SARPER OZHARAR: Yes. Again, we are also monitoring the weather conditions of the testbed. We can also detect rain or wind or other kinds of effects with our fibers as well. So we were checking the frequency of these cicada calls. And then we realized there’s a relation with the temperature. They kind of follow the temperature, but it wasn’t like a one-on-one mapping. But there’s a tendency that they’re affected by it.
IRA FLATOW: This is Science Friday, from WNYC Studios.
This all sounds really fascinating. But my question is, why would you want to do this rather than just stick a microphone out the window or something?
SARPER OZHARAR: The main advantage of fiber sensing is you just use a piece of fiber. It’s a piece of glass that is kilometers long. And you don’t need to have any kind of power on the field. You don’t need to have any kind of electronics. Just you lay a piece of glass, and everything– all your power source, electronics, computation– is just on the end of the fiber.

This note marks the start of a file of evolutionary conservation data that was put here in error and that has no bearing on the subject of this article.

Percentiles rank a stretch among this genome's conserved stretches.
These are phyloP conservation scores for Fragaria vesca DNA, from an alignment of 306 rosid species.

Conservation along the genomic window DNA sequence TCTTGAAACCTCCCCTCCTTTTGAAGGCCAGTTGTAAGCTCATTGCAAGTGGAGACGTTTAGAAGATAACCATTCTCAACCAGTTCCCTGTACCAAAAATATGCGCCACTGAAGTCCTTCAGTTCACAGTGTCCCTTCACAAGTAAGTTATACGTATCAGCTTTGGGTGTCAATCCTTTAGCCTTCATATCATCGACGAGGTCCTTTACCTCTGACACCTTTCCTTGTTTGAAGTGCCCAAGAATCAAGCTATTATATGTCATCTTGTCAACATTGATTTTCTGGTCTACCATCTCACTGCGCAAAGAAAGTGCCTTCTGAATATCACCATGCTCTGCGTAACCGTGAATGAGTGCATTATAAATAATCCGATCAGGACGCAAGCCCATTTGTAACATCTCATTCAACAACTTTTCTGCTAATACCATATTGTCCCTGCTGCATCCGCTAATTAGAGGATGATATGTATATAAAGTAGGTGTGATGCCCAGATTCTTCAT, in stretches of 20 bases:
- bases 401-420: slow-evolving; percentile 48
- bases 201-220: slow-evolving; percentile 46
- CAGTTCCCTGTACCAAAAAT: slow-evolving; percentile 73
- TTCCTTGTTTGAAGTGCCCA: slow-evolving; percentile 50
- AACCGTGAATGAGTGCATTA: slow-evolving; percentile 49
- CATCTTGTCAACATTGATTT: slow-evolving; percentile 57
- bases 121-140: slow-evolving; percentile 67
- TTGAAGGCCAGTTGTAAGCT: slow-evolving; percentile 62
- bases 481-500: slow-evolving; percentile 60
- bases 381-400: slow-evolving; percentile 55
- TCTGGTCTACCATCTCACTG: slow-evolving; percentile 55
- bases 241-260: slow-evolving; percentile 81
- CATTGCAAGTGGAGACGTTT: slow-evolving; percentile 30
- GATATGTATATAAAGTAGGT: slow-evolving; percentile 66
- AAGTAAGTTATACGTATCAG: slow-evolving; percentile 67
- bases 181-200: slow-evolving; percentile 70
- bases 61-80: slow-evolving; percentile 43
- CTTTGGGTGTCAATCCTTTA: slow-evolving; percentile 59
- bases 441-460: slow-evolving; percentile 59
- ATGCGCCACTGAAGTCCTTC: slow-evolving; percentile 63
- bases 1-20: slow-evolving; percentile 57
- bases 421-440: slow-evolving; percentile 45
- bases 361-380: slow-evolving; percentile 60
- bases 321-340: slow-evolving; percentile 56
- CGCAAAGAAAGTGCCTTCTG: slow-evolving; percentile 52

So that’s the main advantage. Because if you want to put vibration sensors for a kilometers-long distance, you need to put separate cables for those sensors. You need to get data from them. So each of them should have their own power source or batteries. Each of them should have their own communication cables, et cetera. It’s a mess. But in our case, just one fiber, one device, thousands of sensors. And the cable is already there.
IRA FLATOW: What other kinds of things do you think you can detect using these fiber optic cables?